by Julian Meisler
The nearly 700 acres of grassland that burned at our Sears Point Ranch in October have now greened up despite the paltry rainfall so far this winter. The fire here was not nearly as hot or intense as elsewhere, but it was hot enough to burn hundreds of fence posts over many miles of fences. To determine the extent of the damage, I spent a fair bit of time walking fence lines in November.
The good news is that it allowed me to visit areas that I seldom get to, including a small drainage at the back of the property that supports some of the property’s few willow trees. I’ve seen them before, of course, but I had never poked my head underneath until then. It was a good thing I did.
The fence line travels underneath the canopy and the fire had too, burning posts and causing the fence to loosen and sag. Caught in the fence was a seemingly dead red-tailed hawk, its wings caught in the loosened fence wire. In the eight years I’ve spent on Sears Point Ranch, it was the first time I’d seen something like this. I ventured closer and the hawk moved, craning its neck to watch my approach. I could see that I was not going to be able to disentangle the bird by myself so I retreated to avoid injuring it further or risking my own injury from its sharp talons and beak. I needed to find someone who could help.
Away from the trees, I called Sonoma County Wildlife Rescue (SCWR) and, to my relief, they were able to send a volunteer who arrived within 20 minutes. That volunteer was Tony Gilbert, a retired attorney with a passion for rescuing raptors. I met Tony at the ranch gate where he transferred his gear bag into my truck and off we went to see what we could do.
Once back at the site, we put on thick gloves from his bag that extended past the elbows and brought a sheet with which to cover the hawk. It was quickly evident that we wouldn’t be able to untangle the hawk’s wings from the fence without further stressing or injuring it. Fortunately, Tony had a multi-purpose tool attached to his belt that we used to cut the wire and then move the covered bird into a box. Without a lot of hope that the hawk would survive the night, we drove it to the wildlife rescue center and left it in their hands.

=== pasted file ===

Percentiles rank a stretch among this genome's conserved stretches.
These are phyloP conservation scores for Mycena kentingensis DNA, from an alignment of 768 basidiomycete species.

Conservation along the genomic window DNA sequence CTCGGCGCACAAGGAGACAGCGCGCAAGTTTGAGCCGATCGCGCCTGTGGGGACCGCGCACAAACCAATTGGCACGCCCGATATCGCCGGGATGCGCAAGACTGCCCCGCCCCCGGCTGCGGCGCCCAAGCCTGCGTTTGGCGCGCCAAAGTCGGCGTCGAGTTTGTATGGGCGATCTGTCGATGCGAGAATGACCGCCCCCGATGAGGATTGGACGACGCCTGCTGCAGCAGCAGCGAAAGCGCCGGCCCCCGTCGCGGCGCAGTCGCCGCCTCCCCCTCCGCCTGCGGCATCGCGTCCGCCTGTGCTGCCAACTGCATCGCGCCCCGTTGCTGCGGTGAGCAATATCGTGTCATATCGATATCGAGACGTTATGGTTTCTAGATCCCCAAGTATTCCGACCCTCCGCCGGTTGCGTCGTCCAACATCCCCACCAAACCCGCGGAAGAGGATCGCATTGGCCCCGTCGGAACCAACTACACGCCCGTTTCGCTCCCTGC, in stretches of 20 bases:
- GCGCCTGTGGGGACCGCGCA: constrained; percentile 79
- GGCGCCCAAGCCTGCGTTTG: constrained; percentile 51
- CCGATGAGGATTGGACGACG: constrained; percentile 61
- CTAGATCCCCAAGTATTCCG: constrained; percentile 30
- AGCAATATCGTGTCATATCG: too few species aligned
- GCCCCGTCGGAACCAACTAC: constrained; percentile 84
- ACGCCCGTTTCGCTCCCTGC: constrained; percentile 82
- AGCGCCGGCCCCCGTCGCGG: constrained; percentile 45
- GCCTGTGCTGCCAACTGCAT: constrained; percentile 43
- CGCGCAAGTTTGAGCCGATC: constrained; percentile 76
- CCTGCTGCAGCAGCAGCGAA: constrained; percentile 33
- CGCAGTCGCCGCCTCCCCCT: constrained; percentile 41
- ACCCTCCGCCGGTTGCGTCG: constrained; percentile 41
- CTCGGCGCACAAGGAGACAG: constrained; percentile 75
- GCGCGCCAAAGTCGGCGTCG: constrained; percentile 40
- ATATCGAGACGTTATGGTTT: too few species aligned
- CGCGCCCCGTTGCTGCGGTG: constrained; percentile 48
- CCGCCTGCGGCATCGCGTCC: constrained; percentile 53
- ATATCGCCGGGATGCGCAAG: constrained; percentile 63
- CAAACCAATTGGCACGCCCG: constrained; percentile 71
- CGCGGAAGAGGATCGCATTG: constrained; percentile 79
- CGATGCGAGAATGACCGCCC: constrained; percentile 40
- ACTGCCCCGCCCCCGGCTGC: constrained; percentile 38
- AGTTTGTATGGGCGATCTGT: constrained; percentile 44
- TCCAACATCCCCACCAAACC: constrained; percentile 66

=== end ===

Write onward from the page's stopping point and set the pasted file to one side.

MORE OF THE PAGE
I called the SCWR a couple days later to see if it had survived and was told that yes, in fact, the hawk had seen the veterinarian and the injuries were not life threatening. It would need time to rehabilitate, but it might be able to be released to the wild. Staff said the bird was a character!
Over the next six weeks, I kept in touch with the center and, in the week before Christmas, they told me that the hawk was ready for release. On December 22, Tony and I met back at Sears Point along with my kids, their friends, my mom and some SLT staff to do just that. We took the boxed hawk into the hills and set the box on the ground. With cameras set, Tony started to open the box and the hawk burst out and flew immediately — with purpose and strength — landing about 50 yards away on, yes, a fence post. It posed for pictures until a second hawk landed on a post nearby. Soon, our hawk took flight again, gaining altitude and then circling overhead before finally vanishing.
I’m not sure my kids caught the full impact of this event as they quickly ran off to see the cows. But I am certain that it’s a memory that will be embedded in their minds. There is much good in the world and this was a small piece of it.
Watch the hawk release here
Photo slideshow by Tom Reynolds
Julian Meisler is Sonoma Land Trust's Baylands Program Manager.
Sonoma Land Trust is a local nonprofit based in Santa Rosa, CA, that conserves scenic, natural, agricultural and open lands in Sonoma County for the benefit of the community and future generations. This blog focuses on SLT's stewardship team, whose members do hands-on work to directly protect, restore, and safeguard the land for generations to come.